Web report on Oneida officials was 'mistake,' editor says

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ONEIDA NATION HOMELANDS, N.Y. ? Paul DeMain, editor of News From Indian County, a twice-monthly newspaper in Ojibwe territory in Wisconsin, is acknowledging that he is the source of a report saying that the investigation of an alleged murder 21 years ago on Oneida land involves a "top Oneida Nation official."

The statement is universally denied by agents of several jurisdictions investigating the disappearance and alleged murder of Tammy Mahoney, at the time a 19-year-old college student last seen hitch-hiking in the city of Oneida on May 8, 1981. Spokesmen for the investigation deny that they ever talked to DeMain.

DeMain confirmed to Indian Country Today that he did not interview law enforcement officials. He said his statement, inserted as a phrase in an Associated Press story, was derived from "four different people" in New York who he said were familiar with the details of the alleged crime and the people suspected of committing it.

He said he relied on these sources in rewriting the last paragraph of an Associated Press story, drawn from a Syracuse Post-Standard story saying that federal prosecutors were reviewing the case. The rewritten sentence read: "The names of several suspects, which allegedly include the name of a top Oneida Nation official and potential grand jury witnesses were turned over in April to the U.S. Attorney's Office in Syracuse, N.Y., because the alleged crimes occurred on Indian land at the Oneida's original 32-acre reservation site."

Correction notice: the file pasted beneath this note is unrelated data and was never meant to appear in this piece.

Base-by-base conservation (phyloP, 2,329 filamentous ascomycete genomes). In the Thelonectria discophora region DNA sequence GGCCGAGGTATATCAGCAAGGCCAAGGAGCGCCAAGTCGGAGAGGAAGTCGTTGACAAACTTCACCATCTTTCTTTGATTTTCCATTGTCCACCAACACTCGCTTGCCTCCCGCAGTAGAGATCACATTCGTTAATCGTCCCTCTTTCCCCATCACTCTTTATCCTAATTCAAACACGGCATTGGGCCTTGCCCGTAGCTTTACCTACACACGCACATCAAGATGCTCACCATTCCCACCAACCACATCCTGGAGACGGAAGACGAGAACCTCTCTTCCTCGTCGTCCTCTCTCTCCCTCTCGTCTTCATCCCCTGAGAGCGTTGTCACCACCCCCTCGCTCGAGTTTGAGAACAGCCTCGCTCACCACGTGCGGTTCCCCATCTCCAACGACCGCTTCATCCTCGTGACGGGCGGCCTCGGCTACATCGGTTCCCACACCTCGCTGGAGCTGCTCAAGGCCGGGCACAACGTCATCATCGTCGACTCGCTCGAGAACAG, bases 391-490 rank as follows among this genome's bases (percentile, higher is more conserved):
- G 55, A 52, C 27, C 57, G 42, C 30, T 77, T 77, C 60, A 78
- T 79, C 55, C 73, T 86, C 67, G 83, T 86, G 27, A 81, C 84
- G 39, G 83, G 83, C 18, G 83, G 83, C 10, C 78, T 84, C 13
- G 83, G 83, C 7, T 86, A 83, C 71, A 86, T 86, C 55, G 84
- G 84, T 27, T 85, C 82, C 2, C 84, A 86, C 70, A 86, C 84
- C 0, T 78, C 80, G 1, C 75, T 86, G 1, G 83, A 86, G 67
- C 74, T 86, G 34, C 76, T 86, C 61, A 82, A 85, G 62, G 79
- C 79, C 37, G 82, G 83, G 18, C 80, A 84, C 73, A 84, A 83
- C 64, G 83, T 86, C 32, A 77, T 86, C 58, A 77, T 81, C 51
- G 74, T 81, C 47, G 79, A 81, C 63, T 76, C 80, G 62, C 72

Although DeMain's story drew little notice at the time, he provided a clip to Kenneth Deer, editor of the Eastern Door, a Mohawk paper based on the Kahnawake territory in Canada. Ross Montour, a staff writer at the Eastern Door, incorporated the story with subsequent Associated Press reports and his version received wide circulation on the native email circuit.

Montour's story closely followed AP reports of the excavation of a former pond, now parking lot, near the Oneida Shako:wi Cultural Center in a search for evidence. (These reports, attributed to the AP, also appeared in the July 3 issue of Indian Country Today.)

Although the Eastern Door story added only two new elements to the reports, it did not credit the AP. One of the new elements was the statement in a headline that more than one official was implicated; Deer now says that the use of the plural was a typographical mistake. The other new word was the insertion of the adverb "ironically" before the factual statement that the heavy equipment in the excavation was supplied by the Oneida Indian Nation.

County and state investigators consistently say that Oneida Nation police have cooperated fully in the investigation and in fact have helped develop leads that have dramatically quickened its pace. Rumors about the probe have inevitably become entangled in a long-running internal feud pitting members of the Shenandoah family against the leadership of the Oneida Nation, but Deer said he now doubts that either faction is involved in the crime.

Indian Country Today interviews with investigators also indicated that the probe does not appear to be heading toward members of the opposition either.